Electrical, Electronic and control engineering at operational level
In marine industry, the usage of electrical motors, generators, transformers etc., is extensive. The performance of the electrical devices can be set to operate in a predetermined manner using control equipment.
The modern marine machinery has many control systems, assisting in safety of machinery and personnel.
Sources of electrical power on ship includes main alternator, emergency batteries, emergency generator and shore power. Due to the increasing need of machinery and equipment to be installed in the ship, there arises a high demand for more electric power. This can be achieved by using high voltage systems onboard. These HV systems have to be safely maintained, operated and designed based on the marine mandatory rules and procedures. Electric propulsion is becoming popular nowadays.
On board the ships, there are many auxiliary machines, supporting the operation of the main machinery. In order to avoid break downs, accident and the stoppage of the ship, it is necessary to understand the routine works on the auxiliary machinery based on the main machinery function.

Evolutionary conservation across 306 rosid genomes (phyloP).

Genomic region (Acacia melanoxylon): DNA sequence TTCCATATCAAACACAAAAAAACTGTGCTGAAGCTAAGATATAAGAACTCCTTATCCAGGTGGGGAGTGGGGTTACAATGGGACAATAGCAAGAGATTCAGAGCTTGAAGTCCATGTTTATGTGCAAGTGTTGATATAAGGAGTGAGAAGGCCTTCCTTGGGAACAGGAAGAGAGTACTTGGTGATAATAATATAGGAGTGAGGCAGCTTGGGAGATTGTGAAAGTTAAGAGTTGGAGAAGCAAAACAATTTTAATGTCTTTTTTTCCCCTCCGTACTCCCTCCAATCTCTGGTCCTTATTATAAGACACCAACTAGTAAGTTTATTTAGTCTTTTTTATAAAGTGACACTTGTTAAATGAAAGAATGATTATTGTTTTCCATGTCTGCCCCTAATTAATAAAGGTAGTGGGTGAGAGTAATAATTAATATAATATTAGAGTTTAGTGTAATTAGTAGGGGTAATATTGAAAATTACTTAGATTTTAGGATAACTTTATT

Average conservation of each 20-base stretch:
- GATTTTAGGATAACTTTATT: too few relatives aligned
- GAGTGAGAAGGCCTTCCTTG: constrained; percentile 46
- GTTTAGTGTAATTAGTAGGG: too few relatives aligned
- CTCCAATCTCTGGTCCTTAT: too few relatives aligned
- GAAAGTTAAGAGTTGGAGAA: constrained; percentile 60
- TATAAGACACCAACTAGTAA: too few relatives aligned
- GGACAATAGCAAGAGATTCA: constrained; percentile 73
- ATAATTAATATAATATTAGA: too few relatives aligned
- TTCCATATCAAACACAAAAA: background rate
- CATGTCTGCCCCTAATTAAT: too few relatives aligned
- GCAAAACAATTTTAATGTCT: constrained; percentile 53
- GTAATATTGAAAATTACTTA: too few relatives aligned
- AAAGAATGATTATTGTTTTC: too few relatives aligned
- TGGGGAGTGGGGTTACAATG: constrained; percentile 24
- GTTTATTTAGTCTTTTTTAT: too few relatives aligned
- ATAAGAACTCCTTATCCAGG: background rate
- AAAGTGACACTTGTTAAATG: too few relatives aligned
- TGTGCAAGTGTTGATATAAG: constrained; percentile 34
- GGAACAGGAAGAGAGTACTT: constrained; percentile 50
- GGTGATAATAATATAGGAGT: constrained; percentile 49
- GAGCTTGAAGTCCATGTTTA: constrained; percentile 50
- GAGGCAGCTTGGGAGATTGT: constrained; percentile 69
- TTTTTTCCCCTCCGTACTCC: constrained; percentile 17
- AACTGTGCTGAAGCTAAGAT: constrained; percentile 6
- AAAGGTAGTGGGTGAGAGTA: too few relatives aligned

The usage of computers and computer networks in ships is extensive. IT systems used in the office and onboard ships are integrated to develop customized ship management systems. An Electronic Chart Display and Information System (ECDIS) is a computer based navigation information system that complies with the IMO regulations and can be used as an alternative to paper charts. The Automatic Identification System (AIS) is an automatic tracking system that shows surrounding ships on the screen for identifying and locating nearby vessels.
Shipboard communication is very important for the smooth functioning. Every seafarer must learn to communicate in various scenarios like handing over and taking over, explaining the possible failure and working together during emergency situation. It is essential to communicate to our colleagues in English to avoid any communication gap. Effective communication comes only by practice and make sure that you understand your colleagues and they understand you.
The communication process involves verbal and written modes of transmitting a message, an incident or a report covering an issue. The receiver must get the communication correctly and respond fittingly. There are also technical devices on board that need be correctly used to transmit information internally; e.g., from the ER to ship's cabin or vice-versa. Bridge to ER communication will have to be maintained at all costs and even under complete failure of power.
At the end of this unit, you will be able to